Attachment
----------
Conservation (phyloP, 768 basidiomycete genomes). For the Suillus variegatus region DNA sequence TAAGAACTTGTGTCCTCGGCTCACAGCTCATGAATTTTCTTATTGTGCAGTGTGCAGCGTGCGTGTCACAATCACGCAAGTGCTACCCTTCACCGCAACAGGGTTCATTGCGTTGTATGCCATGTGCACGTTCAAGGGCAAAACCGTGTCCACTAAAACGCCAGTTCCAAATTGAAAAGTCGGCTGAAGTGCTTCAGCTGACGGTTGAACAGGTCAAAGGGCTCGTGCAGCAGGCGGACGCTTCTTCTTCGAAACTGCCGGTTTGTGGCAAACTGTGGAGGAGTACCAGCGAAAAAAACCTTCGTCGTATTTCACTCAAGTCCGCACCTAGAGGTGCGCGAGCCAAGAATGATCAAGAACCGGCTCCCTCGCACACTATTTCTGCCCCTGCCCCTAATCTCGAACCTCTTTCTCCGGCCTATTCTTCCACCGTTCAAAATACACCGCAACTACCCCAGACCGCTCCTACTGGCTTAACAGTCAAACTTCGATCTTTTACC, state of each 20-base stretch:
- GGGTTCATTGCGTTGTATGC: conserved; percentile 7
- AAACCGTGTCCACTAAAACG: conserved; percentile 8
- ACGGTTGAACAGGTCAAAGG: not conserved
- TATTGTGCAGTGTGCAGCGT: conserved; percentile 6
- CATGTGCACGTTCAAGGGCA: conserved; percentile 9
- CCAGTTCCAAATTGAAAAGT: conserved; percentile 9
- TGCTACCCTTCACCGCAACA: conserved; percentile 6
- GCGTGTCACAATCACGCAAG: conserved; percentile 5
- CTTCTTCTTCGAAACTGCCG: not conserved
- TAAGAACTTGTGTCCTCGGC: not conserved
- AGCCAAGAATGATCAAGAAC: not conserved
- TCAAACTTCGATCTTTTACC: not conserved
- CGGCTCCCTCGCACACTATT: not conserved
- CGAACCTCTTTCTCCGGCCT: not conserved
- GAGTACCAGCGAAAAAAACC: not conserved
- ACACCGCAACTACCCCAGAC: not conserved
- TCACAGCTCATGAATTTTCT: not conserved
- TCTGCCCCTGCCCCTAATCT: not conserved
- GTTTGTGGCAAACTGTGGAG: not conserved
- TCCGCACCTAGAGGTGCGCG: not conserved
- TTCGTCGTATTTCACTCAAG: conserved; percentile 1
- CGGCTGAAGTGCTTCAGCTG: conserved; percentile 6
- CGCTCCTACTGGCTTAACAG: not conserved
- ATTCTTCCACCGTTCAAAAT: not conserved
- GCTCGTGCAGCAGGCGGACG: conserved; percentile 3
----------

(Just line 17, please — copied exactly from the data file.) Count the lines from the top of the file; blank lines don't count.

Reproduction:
- ACACCGCAACTACCCCAGAC: not conserved